Ramalan Tasks FG on National Carrier, Crude Oil Lifting


John Iwori

The former Chairman of the Board of the Nigerian Maritime Administration and Safety Agency (NIMASA), Alhaji Ahmed Tijani Ramalan has tasked the Federal Government on the establishment of a national shipping carrier that would address the present challenges in the shipping sector of the economy as well as the oil and gas industry.

Ramalan who stated this in a chat with newsmen in Lagos said the re-establishment of a national shipping carrier was imperative in view of Nigeria’s quest to realise the objectives of Local Content Act and reinvigorate the maritime sector of the economy.

The erstwhile Chairman of NIMASA Board expressed dismay that despite the fact that Nigeria is the largest producer of crude oil in Africa with a capacity for 2.5 million barrels per day, the nation does not really participate in the exploration, development, production and shipment of the black gold.

On why this is so, Ramalan who is known for his vast experience and knowledge of the maritime industry said: “This is mainly due to a lack of a developed shipping infrastructure and fleet that are domiciled in Nigeria. Nigeria is the only oil producing country that does not have her own national fleet, whereas Angola which recently joined the ranking of oil producing countries has a fleet for her deliveries”.

Ramalan, former helmsman of the defunct Joint Maritime Labour Council (JOMALIC) which merged with the erstwhile National Maritime Authority (NMA) to form NIMASA lamented the huge losses Nigerians are experiencing due to the absence of national shipping carrier over the years.

He noted that the absence of a national shipping carrier has denied Nigeria and Nigerians from reaping the full benefits of her being an oil producing nation for decades.

He explained that there is a symbiotic relationship between shipping and the oil and gas industry, and pointed out that the absence of a national carrier is a drawback which has denied Nigeria maximum benefits from its position as a ranking producer of crude oil in the African continent.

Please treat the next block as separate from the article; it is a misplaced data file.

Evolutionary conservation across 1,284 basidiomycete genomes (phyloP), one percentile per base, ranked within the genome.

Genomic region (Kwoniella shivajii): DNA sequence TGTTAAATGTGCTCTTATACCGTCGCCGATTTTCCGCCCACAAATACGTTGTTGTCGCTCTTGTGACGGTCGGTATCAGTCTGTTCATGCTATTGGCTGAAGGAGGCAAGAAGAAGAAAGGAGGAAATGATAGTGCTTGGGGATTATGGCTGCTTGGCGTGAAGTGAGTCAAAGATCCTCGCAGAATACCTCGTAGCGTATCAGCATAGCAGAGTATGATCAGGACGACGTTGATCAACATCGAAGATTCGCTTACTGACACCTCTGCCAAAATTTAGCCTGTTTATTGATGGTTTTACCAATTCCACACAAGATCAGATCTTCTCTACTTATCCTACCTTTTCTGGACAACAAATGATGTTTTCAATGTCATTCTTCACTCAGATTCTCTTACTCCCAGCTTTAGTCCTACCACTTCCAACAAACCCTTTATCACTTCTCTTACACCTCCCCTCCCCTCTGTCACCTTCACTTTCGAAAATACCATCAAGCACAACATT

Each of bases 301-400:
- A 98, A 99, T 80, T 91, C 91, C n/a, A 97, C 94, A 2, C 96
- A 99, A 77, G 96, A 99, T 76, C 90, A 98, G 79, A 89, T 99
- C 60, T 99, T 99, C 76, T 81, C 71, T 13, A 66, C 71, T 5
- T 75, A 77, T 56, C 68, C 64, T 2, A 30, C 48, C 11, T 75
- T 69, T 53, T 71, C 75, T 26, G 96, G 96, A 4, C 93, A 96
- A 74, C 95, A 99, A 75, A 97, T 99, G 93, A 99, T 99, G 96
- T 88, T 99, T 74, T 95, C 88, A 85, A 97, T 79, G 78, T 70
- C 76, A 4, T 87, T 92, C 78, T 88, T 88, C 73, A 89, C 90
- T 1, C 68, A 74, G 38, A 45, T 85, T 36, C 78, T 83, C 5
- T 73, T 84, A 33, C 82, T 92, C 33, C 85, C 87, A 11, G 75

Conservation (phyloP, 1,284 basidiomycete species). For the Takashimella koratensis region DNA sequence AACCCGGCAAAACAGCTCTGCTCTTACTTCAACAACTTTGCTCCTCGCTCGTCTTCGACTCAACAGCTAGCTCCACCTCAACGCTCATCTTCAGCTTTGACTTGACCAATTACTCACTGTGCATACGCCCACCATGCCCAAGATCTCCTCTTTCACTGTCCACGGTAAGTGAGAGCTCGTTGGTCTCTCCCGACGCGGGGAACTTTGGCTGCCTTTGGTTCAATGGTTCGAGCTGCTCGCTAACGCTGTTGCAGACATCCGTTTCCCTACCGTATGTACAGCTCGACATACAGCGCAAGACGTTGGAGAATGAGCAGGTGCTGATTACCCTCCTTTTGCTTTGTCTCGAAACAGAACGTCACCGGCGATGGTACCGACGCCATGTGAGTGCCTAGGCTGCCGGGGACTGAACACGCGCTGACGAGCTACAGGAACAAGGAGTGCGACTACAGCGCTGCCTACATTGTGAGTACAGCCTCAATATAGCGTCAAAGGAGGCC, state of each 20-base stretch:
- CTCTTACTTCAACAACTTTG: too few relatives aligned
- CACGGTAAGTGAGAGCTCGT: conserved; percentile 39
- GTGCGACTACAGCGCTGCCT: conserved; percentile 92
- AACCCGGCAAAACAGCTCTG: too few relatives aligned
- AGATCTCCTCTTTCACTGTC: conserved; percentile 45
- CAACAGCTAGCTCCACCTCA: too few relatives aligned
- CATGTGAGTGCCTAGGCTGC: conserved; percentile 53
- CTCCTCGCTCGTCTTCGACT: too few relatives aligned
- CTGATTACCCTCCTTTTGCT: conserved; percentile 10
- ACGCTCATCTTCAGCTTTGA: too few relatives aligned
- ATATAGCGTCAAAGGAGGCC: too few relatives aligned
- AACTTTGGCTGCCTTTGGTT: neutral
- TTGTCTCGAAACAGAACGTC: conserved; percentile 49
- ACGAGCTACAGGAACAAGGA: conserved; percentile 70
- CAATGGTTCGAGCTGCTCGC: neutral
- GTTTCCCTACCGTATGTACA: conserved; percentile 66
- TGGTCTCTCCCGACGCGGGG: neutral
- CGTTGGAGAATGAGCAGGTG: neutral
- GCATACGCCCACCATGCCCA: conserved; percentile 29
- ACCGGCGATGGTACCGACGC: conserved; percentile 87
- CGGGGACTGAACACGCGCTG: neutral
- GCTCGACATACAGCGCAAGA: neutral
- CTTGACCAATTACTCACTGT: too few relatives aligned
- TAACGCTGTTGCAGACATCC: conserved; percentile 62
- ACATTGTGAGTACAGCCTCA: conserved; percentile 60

He however acknowledged that the development of a shipping industry and fleet acquisition require substantial capital. He advised that, the federal government must kick-start the development of the shipping sector and fleet acquisition and expansion through its two relevant agencies, namely: NIMASA and the Nigerian National Petroleum Corporation (NNPC).

Ramalan maintained that Nigeria is not doing enough as an oil producing nation, and submitted: “Nigeria should participate actively in the exploration and shipping of her crude oil as well as in competitive participation in its refining”.

He wondered why Nigeria should continue to depend largely on foreign operators to run her oil and gas sector. He also queried the fact that in exploration and freighting of crude, Nigeria is entirely dependent on foreign operators and foreign ships.

Ramalan argued that there was no need to enact another Act in the National Assembly as existing laws were enough to address the present challenges in the sector.

He noted with adequate government policy and direct involvement of the trio of NIMASA, NNPC and the Nigerian Local Content Board, Nigeria would take control of the money-spinning freighting of her crude, and in a short time boast of a national carrier with an impressive fleet.

He enjoined the federal government to take a bold step to review the current NNPC trade policy and also abolish the sale of Nigeria’s crude oil on the basis of free-on-board (FOB) and cost insurance and freight (CIF).